Winnipeg unveils 1919 General Strike monument near Hell’s Alley
Area around Lily and Market was site of some of the most intense fighting between strikers and police
By Darren Bernhardt, CBC News – Posted: Nov 02, 2017
A monument commemorating the 1919 Winnipeg General Strike has been unveiled near an area that became known as “Hell’s Alley” during the six-week event that saw some 30,000 workers walk off their jobs. The Winnipeg General Strike monument is at the corner of Lily Street and Market Avenue in the East Exchange District.
Crafted primarily from weathered steel, the monument by Monteyne Architecture Works was selected by a jury as the winner of a City of Winnipeg design competition to honour the labour movement that resulted in Canada’s most famous strike.
It echoes the steel structures of the early 20th century and is also a nod to Winnipeg’s Vulcan Iron Works, a Point Douglas landmark, according to a city news release. Around 1919, Vulcan was one of the city’s largest foundries and many of the striking workers came from there.
“I want to congratulate and thank Monteyne Architecture Works for being able to create a very unique and inspiring piece of architecture that all Winnipeggers can appreciate and enjoy,” Point Douglas Coun. Mike Pagtakhan said.
Designed to be accessible to all Winnipeggers, the monument at the corner of Lily Street and Market Avenue also provides a shortcut to Lily from Rorie Street, and a sheltered place to meet for lunch or before the theatre, the city release says. It features a map of the surrounding area, information about the strike, bench seating and a stage area that can double as a venue for events.
The general strike, which lasted from May 15 until June 25, 1919, started as a much smaller conflict between the city’s building trade and metal shop workers and their employers.
Fighting for the right to collective bargaining, a living wage and an eight-hour working day, they walked off the job on May 1.
Not getting anywhere in their demands, the strikers made an appeal for solidarity to the Trades and Labour Union, the central union body representing many of Winnipeg’s workers. The union agreed, hoping to shut down the city to force the strikers’ demands to be met.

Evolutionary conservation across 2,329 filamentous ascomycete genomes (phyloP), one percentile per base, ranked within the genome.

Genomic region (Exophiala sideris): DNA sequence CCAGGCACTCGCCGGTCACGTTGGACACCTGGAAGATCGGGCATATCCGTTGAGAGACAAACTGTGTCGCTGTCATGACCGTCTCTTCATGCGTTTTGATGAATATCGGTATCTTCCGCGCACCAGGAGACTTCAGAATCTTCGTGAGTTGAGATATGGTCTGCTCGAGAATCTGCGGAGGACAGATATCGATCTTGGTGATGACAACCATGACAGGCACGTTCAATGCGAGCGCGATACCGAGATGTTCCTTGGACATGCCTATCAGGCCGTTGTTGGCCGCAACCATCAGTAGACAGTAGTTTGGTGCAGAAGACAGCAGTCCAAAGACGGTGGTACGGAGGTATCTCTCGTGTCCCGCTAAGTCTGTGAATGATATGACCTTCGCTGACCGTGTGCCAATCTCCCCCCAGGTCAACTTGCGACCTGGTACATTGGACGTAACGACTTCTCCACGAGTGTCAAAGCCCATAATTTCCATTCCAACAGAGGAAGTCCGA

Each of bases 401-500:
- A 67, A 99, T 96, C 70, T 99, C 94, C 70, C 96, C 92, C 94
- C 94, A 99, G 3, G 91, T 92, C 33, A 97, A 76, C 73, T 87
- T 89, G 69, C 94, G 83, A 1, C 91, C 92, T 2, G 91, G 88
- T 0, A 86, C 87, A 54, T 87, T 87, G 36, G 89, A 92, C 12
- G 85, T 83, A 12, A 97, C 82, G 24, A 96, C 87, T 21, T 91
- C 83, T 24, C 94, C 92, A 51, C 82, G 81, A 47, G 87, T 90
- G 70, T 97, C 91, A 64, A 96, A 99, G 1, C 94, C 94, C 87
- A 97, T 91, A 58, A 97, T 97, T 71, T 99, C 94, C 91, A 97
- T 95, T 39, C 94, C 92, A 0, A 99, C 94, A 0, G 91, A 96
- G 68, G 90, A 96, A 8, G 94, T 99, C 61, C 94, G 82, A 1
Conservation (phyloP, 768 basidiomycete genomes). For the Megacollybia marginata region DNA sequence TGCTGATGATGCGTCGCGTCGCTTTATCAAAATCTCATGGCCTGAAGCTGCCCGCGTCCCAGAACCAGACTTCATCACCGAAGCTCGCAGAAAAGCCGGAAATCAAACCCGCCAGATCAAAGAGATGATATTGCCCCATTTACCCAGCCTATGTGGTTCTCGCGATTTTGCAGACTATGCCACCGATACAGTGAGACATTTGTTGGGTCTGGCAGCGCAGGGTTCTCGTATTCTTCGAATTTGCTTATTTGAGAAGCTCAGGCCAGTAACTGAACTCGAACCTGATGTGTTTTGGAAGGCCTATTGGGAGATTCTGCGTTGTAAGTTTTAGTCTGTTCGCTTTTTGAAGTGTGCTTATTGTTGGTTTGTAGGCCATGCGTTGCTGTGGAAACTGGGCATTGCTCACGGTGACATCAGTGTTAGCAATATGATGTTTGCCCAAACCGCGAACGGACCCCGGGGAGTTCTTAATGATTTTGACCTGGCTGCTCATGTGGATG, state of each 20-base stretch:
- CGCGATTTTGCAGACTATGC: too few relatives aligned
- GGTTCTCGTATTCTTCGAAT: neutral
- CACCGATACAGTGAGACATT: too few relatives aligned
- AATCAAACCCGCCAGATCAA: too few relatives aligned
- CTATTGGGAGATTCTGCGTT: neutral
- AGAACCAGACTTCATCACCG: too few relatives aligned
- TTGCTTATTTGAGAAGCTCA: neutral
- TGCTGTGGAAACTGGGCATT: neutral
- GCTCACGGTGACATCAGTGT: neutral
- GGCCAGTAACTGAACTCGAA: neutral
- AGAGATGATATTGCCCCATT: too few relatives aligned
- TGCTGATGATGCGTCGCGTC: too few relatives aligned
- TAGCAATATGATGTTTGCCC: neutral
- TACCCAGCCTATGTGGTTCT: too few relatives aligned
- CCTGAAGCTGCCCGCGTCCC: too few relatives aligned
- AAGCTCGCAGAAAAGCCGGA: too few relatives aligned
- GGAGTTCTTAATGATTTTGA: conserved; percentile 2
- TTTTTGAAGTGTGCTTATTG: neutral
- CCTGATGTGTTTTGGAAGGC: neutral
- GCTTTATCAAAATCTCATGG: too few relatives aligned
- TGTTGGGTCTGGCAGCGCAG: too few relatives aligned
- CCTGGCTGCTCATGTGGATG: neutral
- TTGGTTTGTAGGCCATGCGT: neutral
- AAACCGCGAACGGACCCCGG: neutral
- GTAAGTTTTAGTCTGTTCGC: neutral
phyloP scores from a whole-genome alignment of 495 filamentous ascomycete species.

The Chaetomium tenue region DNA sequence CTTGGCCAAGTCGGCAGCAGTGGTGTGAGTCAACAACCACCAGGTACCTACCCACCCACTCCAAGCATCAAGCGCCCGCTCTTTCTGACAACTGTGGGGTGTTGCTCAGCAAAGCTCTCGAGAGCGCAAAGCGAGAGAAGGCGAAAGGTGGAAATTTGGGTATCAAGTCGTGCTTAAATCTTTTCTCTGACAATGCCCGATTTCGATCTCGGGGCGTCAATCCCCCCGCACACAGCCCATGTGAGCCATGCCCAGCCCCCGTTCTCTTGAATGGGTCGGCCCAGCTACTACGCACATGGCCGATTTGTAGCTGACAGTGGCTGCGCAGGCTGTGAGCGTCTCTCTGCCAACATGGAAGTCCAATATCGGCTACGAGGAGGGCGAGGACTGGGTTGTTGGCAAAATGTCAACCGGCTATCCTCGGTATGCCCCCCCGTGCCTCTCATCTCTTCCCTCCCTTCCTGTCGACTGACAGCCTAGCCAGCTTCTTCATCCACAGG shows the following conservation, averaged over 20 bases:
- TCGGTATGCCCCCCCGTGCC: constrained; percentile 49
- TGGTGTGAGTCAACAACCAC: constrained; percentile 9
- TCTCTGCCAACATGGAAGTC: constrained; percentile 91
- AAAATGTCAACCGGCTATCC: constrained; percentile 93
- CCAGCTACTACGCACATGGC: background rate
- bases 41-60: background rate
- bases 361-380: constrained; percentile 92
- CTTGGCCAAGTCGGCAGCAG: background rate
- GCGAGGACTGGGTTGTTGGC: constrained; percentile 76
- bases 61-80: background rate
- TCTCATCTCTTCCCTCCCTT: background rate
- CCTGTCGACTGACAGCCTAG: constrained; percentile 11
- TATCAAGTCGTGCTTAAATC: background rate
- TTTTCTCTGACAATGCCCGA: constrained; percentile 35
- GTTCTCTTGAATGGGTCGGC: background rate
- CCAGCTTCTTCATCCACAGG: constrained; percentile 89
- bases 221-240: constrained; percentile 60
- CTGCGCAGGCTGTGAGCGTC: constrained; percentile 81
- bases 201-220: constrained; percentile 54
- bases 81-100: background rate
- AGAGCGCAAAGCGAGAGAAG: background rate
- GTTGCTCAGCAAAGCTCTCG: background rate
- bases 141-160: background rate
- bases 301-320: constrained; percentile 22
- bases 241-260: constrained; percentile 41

On May 15, 1919, about 30,000 workers in the public and private sectors walked off their jobs. Elevators stopped moving, streetcars and mail delivery were halted and telephone communications went silent. Nothing moved without approval by a strike committee. Sympathy strikes broke out across the country.
In response, Winnipeg business leaders organized a “citizens’ committee” to oppose the strike, and turned to the federal government for help.
It had been only 18 months since a general strike in Petrograd, Russia, led to the overthrow of Czar Nicholas II, and the Canadian government feared a similar revolution at home. The Royal Northwest Mounted Police were brought in, and Winnipeg Mayor Charles Frederick Gray fired most of the city police force, which was sympathetic to the strikers but stayed on the job as an essential service.
The officers were replaced with 1,800 special constables, recruited and paid for by the business community. Known as “specials” by the city and “union busters” by the workers, each constable was set up with horse and a baseball bat to keep order.
The area surrounding Lily Street and Market Avenue was the site of some of the most intense fighting between the strikers and the police. A stretch of nearby Elgin Avenue, which once led to city hall and is now occupied by the Centennial Concert Hall, became known as Hell’s Alley for the vicious and bloody clashes.
The worst of those happened on Bloody Saturday, June 21. The RNMP and the special constables rode on horseback, swinging bats and firing revolvers into a crowd of thousands of workers, killing two and injuring countless others.
The strike ended a few days after that. Seven of the strike leaders were convicted of a conspiracy to overthrow the government and sentenced to jail terms ranging from six months to two years.